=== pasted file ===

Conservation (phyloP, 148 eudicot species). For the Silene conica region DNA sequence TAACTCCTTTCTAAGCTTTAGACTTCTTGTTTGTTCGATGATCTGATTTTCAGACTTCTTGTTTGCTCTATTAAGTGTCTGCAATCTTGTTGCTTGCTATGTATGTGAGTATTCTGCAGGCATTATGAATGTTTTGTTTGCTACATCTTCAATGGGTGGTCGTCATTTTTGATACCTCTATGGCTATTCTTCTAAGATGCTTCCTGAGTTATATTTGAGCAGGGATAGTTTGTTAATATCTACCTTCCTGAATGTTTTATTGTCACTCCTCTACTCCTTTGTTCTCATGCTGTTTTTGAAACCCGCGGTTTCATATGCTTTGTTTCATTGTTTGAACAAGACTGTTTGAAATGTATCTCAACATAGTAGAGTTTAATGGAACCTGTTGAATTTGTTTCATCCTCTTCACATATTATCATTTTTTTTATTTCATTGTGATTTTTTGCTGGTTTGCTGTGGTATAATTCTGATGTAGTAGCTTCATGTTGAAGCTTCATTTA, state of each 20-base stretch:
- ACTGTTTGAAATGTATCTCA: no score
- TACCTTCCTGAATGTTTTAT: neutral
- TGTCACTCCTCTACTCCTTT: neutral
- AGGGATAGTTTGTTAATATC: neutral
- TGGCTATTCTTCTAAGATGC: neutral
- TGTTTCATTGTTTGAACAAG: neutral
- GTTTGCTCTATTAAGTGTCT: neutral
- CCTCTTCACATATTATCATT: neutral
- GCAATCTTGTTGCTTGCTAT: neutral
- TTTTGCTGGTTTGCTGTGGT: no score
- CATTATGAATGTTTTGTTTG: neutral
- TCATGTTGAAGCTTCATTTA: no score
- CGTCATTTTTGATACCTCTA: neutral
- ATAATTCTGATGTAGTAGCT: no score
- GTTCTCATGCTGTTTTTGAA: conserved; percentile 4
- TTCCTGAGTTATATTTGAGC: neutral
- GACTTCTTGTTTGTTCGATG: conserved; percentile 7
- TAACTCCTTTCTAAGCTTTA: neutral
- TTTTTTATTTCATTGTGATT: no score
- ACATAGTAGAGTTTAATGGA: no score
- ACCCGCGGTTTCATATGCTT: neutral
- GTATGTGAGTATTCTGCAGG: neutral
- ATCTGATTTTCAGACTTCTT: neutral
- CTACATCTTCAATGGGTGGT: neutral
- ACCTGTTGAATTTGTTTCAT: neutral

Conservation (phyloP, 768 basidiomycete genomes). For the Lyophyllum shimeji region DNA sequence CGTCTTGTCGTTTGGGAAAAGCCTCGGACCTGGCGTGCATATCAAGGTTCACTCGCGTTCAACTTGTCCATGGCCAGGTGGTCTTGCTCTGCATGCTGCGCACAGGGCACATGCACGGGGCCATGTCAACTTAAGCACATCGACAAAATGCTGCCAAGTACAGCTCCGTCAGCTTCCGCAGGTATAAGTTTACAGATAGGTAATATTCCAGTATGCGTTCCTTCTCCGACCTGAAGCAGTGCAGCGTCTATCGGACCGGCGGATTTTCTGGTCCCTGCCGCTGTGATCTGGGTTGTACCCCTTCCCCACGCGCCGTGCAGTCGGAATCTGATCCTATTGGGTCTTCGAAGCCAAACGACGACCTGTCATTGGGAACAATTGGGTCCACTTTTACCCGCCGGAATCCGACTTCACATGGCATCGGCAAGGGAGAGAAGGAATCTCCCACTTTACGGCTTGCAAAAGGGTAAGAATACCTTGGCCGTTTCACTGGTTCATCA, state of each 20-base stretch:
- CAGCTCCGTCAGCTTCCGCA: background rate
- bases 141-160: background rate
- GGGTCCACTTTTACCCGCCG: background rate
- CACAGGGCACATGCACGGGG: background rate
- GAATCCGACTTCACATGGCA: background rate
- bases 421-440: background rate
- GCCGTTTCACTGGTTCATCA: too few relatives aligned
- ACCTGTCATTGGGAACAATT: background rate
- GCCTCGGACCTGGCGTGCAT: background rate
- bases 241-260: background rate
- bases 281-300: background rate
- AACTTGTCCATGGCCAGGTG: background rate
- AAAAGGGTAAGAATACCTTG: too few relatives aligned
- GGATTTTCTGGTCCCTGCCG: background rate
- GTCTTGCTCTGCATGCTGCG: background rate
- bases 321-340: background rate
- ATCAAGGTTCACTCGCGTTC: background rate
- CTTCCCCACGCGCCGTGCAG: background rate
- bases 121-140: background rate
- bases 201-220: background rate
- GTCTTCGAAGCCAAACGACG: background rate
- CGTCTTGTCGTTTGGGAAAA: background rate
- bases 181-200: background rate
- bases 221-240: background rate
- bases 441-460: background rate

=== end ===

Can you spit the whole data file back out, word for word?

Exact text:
Conservation (phyloP, 148 eudicot species). For the Silene conica region DNA sequence TAACTCCTTTCTAAGCTTTAGACTTCTTGTTTGTTCGATGATCTGATTTTCAGACTTCTTGTTTGCTCTATTAAGTGTCTGCAATCTTGTTGCTTGCTATGTATGTGAGTATTCTGCAGGCATTATGAATGTTTTGTTTGCTACATCTTCAATGGGTGGTCGTCATTTTTGATACCTCTATGGCTATTCTTCTAAGATGCTTCCTGAGTTATATTTGAGCAGGGATAGTTTGTTAATATCTACCTTCCTGAATGTTTTATTGTCACTCCTCTACTCCTTTGTTCTCATGCTGTTTTTGAAACCCGCGGTTTCATATGCTTTGTTTCATTGTTTGAACAAGACTGTTTGAAATGTATCTCAACATAGTAGAGTTTAATGGAACCTGTTGAATTTGTTTCATCCTCTTCACATATTATCATTTTTTTTATTTCATTGTGATTTTTTGCTGGTTTGCTGTGGTATAATTCTGATGTAGTAGCTTCATGTTGAAGCTTCATTTA, state of each 20-base stretch:
- ACTGTTTGAAATGTATCTCA: no score
- TACCTTCCTGAATGTTTTAT: neutral
- TGTCACTCCTCTACTCCTTT: neutral
- AGGGATAGTTTGTTAATATC: neutral
- TGGCTATTCTTCTAAGATGC: neutral
- TGTTTCATTGTTTGAACAAG: neutral
- GTTTGCTCTATTAAGTGTCT: neutral
- CCTCTTCACATATTATCATT: neutral
- GCAATCTTGTTGCTTGCTAT: neutral
- TTTTGCTGGTTTGCTGTGGT: no score
- CATTATGAATGTTTTGTTTG: neutral
- TCATGTTGAAGCTTCATTTA: no score
- CGTCATTTTTGATACCTCTA: neutral
- ATAATTCTGATGTAGTAGCT: no score
- GTTCTCATGCTGTTTTTGAA: conserved; percentile 4
- TTCCTGAGTTATATTTGAGC: neutral
- GACTTCTTGTTTGTTCGATG: conserved; percentile 7
- TAACTCCTTTCTAAGCTTTA: neutral
- TTTTTTATTTCATTGTGATT: no score
- ACATAGTAGAGTTTAATGGA: no score
- ACCCGCGGTTTCATATGCTT: neutral
- GTATGTGAGTATTCTGCAGG: neutral
- ATCTGATTTTCAGACTTCTT: neutral
- CTACATCTTCAATGGGTGGT: neutral
- ACCTGTTGAATTTGTTTCAT: neutral

Conservation (phyloP, 768 basidiomycete genomes). For the Lyophyllum shimeji region DNA sequence CGTCTTGTCGTTTGGGAAAAGCCTCGGACCTGGCGTGCATATCAAGGTTCACTCGCGTTCAACTTGTCCATGGCCAGGTGGTCTTGCTCTGCATGCTGCGCACAGGGCACATGCACGGGGCCATGTCAACTTAAGCACATCGACAAAATGCTGCCAAGTACAGCTCCGTCAGCTTCCGCAGGTATAAGTTTACAGATAGGTAATATTCCAGTATGCGTTCCTTCTCCGACCTGAAGCAGTGCAGCGTCTATCGGACCGGCGGATTTTCTGGTCCCTGCCGCTGTGATCTGGGTTGTACCCCTTCCCCACGCGCCGTGCAGTCGGAATCTGATCCTATTGGGTCTTCGAAGCCAAACGACGACCTGTCATTGGGAACAATTGGGTCCACTTTTACCCGCCGGAATCCGACTTCACATGGCATCGGCAAGGGAGAGAAGGAATCTCCCACTTTACGGCTTGCAAAAGGGTAAGAATACCTTGGCCGTTTCACTGGTTCATCA, state of each 20-base stretch:
- CAGCTCCGTCAGCTTCCGCA: background rate
- bases 141-160: background rate
- GGGTCCACTTTTACCCGCCG: background rate
- CACAGGGCACATGCACGGGG: background rate
- GAATCCGACTTCACATGGCA: background rate
- bases 421-440: background rate
- GCCGTTTCACTGGTTCATCA: too few relatives aligned
- ACCTGTCATTGGGAACAATT: background rate
- GCCTCGGACCTGGCGTGCAT: background rate
- bases 241-260: background rate
- bases 281-300: background rate
- AACTTGTCCATGGCCAGGTG: background rate
- AAAAGGGTAAGAATACCTTG: too few relatives aligned
- GGATTTTCTGGTCCCTGCCG: background rate
- GTCTTGCTCTGCATGCTGCG: background rate
- bases 321-340: background rate
- ATCAAGGTTCACTCGCGTTC: background rate
- CTTCCCCACGCGCCGTGCAG: background rate
- bases 121-140: background rate
- bases 201-220: background rate
- GTCTTCGAAGCCAAACGACG: background rate
- CGTCTTGTCGTTTGGGAAAA: background rate
- bases 181-200: background rate
- bases 221-240: background rate
- bases 441-460: background rate